and I use Barney Stinson’s favorite catchphrase: “Wait for ittttt……”.
Now, let’s sign out (or log off for the “pre Server 2012” techies out their…) from the RDS session.
Let’s check the “C:\Users” folder of the RDS server again. Voila! User profile “rdstest” is gone… Check the timestamps if you don’t believe me! Gone! Poof!
Now, to show you something interesting, let’s go to the shared folder we created to store the user profiles. You see there are several VHD files created for each user who logs into the RDS server, to store their User profiles. (The name, however is created using the SID of the user account.)
Now let’s find the SID for the username “rdtest”. There are several ways to do it. I find retrieving it using PowerShell module for Active Directory easier. (cmdlet is Get-ADUser “Username” | FormatList)
Okay, so the SID for user “rdstest” is S-1-5-21-2668890707-303316048-3023405480-2605. Let’s check the corresponding VHD file on the shared folder now, shall we?
I’m going to mount it to Windows Explorer and show you something.
Check it out! The document I’ve created earlier on the user’s desktop can be seen when we mount the VHD file.
Note: Always remember to unmount the VHD if you mount it on to Windows Explorer, or else the user will be created a temporary profile next time they log in. (Basics, right? A VHD file cannot be accessed simultaneously. Remember Hyper-V 101?)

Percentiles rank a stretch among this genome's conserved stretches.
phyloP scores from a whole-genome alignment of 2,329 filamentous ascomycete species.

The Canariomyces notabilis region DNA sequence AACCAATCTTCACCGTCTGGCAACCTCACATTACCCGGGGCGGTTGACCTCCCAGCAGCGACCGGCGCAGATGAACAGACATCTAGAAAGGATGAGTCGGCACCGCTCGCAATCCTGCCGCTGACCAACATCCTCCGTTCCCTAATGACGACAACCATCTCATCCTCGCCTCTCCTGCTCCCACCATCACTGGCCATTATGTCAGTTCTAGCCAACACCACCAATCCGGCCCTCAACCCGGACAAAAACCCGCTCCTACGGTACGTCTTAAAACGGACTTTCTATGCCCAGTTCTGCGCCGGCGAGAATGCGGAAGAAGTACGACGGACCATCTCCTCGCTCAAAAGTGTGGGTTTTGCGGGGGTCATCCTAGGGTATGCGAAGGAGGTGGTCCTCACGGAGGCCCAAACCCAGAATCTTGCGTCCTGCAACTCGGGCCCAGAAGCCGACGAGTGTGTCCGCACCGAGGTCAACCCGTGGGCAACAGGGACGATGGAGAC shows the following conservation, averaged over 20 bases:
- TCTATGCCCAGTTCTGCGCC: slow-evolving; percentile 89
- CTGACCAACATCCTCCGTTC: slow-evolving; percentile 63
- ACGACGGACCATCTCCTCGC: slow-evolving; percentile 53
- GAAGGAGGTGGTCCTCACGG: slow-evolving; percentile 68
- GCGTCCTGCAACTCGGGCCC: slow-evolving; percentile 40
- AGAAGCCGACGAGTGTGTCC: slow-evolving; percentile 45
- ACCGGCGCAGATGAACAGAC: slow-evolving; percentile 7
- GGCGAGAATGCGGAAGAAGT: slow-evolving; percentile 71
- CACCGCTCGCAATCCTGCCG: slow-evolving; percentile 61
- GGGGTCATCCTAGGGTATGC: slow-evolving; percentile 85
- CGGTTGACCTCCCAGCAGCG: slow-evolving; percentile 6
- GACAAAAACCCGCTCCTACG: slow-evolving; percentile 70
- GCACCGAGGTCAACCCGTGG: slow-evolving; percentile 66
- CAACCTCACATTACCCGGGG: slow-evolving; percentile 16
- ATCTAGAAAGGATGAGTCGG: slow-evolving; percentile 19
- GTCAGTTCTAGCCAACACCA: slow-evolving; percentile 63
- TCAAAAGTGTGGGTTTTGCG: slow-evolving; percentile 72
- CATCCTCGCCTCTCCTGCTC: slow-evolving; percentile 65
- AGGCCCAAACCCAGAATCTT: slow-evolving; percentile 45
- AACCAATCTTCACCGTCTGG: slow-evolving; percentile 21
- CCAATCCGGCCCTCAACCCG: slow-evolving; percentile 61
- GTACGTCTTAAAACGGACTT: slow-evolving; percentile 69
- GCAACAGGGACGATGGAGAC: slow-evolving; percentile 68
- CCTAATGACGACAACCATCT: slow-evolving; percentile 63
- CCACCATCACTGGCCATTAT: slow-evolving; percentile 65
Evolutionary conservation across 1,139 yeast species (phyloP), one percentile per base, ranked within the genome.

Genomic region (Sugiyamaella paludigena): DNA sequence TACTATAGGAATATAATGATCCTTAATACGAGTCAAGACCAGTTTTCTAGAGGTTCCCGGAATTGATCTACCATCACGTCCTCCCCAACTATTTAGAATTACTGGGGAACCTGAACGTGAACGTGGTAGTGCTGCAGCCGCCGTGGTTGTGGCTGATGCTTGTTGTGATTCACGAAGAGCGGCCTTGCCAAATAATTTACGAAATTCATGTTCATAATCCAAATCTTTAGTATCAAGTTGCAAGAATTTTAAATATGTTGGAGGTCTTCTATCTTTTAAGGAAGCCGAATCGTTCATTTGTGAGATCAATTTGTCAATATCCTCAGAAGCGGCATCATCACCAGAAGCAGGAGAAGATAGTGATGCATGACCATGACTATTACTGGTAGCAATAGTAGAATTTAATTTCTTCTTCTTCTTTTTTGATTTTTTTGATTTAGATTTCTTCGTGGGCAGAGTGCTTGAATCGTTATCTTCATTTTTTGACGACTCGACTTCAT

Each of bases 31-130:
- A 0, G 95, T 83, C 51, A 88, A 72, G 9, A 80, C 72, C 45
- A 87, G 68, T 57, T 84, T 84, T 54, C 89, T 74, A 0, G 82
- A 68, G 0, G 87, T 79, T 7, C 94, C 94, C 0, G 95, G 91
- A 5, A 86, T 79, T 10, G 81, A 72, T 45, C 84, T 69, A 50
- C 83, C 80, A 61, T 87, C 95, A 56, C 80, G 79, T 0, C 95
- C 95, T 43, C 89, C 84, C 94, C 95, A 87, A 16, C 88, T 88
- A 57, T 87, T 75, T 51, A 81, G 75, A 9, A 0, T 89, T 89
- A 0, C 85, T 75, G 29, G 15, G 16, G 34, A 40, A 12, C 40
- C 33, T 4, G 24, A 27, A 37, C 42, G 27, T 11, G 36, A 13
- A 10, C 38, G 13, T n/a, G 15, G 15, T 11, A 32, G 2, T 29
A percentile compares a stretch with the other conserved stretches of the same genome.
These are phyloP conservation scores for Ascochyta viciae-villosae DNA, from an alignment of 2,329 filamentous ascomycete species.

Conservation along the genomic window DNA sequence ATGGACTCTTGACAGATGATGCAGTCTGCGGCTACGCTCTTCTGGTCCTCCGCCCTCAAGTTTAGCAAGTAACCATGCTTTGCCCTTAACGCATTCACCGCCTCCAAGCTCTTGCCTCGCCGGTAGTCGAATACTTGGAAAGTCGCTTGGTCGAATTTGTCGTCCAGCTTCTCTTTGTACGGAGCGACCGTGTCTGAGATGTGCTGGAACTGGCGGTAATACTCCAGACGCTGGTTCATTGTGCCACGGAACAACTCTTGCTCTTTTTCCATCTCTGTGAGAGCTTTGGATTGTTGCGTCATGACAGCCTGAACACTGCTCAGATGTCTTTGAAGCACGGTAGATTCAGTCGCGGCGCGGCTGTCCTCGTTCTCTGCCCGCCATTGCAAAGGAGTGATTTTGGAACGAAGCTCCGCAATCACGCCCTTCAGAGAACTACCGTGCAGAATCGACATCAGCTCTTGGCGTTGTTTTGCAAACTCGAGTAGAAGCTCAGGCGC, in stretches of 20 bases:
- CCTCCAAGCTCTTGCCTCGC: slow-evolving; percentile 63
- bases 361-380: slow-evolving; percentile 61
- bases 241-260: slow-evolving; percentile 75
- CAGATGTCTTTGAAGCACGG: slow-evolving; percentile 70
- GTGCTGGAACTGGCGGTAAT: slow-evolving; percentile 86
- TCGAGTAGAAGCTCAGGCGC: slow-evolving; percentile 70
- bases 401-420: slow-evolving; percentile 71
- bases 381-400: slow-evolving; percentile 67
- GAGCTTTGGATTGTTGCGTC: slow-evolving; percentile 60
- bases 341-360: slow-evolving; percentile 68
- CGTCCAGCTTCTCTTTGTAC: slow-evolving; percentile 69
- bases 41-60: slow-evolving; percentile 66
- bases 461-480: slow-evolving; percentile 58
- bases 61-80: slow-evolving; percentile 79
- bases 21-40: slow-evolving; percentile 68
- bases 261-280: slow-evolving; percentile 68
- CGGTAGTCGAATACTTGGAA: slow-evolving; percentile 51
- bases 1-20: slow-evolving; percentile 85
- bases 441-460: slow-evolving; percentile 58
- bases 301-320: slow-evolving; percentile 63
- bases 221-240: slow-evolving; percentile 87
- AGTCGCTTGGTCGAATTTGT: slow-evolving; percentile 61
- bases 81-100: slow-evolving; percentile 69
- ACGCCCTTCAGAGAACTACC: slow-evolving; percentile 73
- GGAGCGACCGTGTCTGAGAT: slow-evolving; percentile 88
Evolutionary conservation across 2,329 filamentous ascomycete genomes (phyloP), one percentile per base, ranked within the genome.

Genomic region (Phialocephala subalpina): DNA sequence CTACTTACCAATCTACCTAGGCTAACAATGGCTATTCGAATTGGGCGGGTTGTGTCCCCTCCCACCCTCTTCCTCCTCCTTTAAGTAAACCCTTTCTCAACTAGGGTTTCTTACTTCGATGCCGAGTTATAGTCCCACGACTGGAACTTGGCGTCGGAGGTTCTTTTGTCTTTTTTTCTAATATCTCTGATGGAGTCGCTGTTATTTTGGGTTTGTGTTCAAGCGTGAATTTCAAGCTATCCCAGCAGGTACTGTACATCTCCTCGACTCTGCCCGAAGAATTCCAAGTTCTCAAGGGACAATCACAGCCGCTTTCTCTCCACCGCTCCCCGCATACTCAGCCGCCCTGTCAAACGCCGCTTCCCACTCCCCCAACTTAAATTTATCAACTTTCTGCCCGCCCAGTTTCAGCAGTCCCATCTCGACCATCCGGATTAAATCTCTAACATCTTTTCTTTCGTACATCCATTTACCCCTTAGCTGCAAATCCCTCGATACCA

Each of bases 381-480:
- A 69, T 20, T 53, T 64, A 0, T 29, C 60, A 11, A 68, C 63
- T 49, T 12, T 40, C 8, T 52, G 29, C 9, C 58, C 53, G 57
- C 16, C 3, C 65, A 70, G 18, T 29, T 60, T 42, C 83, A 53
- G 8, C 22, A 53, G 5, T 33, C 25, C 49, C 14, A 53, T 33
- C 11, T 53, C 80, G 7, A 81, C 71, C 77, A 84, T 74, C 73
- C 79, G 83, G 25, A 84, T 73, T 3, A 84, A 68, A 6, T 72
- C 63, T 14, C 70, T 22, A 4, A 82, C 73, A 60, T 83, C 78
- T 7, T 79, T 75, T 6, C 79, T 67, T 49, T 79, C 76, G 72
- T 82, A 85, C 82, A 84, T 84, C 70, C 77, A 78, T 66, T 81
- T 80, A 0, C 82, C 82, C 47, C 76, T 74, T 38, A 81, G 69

Just go and right click on the mounted Volume on This PC (Again, My Computer for our elderly readers), and click on Eject and you’re good to go!
How User Profile Disks work…
During first logon, a virtual disk (VHDX) is created from a template disk. This VHDX is attached to the virtual machine or RD Session Host server that the user is logging on to. The profile service is then notified to use this VHDX as the location for the user’s profile. When the user logs off, the VHDX is then detached from the virtual machine.
On subsequent logons to the collection, the VHDX is remounted to the RD Session Host server the user is logging on to.
Also, it’s worth noting that User Profile Disks won’t be created for the existing user profiles on an RDS server. If you have existing users, you will have to back up their existing user profile data, delete the user profile from the “C:\Users” folder, remove the registry key for the profile from the registry (HKEY_LOCAL_MACHINE\SOFTWARE\Microsoft\Windows NT\CurrentVersion\ProfileList\<profileSID>).
Afterwards, restart the server and then let the user log in. This will create the User Profile Disk on the Shared Location. You can then ask the user to sign out, copy the backed up user data to replace the files inside the VHD file and unmount it.
Here’s the PowerShell Cmdlet to enable User Profile Disks:
Set-RDSessionCollectionConfiguration -CollectionName “Your Collection Name” -EnableUserProfileDisk -MaxUserProfileDiskSizeGB “Maximum VHD disk size in GB” -DiskPath \\shared folder location
Written by: Janaka Dissanayake